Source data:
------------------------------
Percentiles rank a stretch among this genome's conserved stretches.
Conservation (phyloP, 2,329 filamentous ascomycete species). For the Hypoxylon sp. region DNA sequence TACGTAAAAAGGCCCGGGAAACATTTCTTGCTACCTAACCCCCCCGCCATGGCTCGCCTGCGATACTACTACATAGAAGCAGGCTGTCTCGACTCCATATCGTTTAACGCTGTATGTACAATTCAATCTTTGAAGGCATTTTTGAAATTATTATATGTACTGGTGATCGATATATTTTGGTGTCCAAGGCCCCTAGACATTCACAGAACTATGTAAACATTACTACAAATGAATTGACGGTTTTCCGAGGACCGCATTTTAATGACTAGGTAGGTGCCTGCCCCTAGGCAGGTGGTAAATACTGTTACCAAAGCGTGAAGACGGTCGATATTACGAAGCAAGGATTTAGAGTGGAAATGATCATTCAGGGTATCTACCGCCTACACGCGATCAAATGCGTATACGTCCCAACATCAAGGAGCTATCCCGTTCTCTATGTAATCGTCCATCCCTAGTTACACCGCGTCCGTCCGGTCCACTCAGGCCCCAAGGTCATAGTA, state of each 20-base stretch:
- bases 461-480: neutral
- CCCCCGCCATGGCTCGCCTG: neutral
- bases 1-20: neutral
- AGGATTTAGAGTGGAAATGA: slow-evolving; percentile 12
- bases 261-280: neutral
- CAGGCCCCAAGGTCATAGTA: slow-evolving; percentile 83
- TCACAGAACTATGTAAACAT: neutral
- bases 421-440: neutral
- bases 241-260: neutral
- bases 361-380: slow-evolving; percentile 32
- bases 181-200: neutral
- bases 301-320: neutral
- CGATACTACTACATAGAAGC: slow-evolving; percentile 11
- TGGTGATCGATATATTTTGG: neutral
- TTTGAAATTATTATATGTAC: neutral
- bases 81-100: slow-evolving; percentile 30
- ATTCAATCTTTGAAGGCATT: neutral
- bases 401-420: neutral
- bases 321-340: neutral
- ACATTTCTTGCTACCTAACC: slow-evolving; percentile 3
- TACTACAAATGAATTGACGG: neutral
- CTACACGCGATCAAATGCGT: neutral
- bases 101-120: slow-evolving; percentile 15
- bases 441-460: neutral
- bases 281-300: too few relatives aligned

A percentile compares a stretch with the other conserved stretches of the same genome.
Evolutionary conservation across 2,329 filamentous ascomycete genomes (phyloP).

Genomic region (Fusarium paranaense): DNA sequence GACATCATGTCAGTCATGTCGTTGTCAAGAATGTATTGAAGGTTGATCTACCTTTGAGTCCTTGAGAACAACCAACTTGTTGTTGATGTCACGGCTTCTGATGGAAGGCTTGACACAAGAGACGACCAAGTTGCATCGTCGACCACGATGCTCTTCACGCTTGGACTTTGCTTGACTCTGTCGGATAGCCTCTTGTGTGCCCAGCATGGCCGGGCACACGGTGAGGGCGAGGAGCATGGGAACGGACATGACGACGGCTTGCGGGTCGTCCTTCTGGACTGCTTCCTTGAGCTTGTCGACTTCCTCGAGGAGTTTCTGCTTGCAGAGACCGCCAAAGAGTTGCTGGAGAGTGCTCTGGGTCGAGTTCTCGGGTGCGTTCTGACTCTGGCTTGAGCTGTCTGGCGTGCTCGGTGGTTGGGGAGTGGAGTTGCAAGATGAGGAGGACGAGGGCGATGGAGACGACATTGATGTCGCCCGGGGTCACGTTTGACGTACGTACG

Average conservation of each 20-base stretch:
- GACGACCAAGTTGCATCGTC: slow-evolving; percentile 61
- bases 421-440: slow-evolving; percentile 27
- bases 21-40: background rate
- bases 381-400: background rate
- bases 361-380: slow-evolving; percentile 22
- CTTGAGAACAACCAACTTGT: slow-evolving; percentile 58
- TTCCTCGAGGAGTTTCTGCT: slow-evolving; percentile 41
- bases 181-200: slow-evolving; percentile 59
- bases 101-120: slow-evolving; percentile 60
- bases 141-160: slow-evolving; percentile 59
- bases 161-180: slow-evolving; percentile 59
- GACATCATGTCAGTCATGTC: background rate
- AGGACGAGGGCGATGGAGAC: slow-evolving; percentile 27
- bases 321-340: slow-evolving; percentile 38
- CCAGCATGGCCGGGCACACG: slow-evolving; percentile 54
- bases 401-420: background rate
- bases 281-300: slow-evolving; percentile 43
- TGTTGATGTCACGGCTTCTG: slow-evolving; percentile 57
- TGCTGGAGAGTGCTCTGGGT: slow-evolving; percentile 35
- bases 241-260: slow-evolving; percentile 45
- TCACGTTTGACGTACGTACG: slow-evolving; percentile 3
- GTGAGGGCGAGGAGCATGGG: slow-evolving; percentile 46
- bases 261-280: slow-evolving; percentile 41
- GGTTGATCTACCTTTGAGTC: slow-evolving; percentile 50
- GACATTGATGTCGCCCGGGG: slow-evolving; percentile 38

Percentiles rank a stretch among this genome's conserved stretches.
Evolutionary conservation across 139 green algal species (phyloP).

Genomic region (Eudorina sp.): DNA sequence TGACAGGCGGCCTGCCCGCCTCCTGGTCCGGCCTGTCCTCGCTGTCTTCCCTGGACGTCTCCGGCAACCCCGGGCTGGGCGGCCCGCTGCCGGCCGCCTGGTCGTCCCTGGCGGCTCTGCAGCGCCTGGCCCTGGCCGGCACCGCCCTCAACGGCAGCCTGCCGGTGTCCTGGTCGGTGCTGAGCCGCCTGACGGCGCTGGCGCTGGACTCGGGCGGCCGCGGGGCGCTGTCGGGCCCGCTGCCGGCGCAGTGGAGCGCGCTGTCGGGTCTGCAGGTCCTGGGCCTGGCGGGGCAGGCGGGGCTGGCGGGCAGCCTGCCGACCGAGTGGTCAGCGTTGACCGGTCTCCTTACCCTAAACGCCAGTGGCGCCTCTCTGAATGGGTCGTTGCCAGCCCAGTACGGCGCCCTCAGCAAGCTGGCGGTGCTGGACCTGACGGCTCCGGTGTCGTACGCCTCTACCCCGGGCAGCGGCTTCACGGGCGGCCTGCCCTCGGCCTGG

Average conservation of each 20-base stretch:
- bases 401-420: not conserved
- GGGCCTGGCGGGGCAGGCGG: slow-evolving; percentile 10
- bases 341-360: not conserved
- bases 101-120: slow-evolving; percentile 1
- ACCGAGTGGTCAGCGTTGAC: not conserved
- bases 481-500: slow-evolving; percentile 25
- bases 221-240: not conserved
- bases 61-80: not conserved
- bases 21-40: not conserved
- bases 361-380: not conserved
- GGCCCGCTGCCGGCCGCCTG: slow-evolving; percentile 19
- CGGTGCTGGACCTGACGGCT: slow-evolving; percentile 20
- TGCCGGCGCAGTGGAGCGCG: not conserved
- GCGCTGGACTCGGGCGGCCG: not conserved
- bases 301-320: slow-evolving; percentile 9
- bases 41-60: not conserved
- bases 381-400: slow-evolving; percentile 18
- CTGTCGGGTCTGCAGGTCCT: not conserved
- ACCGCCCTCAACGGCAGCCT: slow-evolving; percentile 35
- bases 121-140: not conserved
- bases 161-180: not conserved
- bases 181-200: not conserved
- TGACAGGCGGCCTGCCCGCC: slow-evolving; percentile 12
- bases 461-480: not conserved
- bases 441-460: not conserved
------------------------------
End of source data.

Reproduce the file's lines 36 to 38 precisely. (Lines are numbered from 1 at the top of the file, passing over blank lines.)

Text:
- bases 361-380: slow-evolving; percentile 22
- CTTGAGAACAACCAACTTGT: slow-evolving; percentile 58
- TTCCTCGAGGAGTTTCTGCT: slow-evolving; percentile 41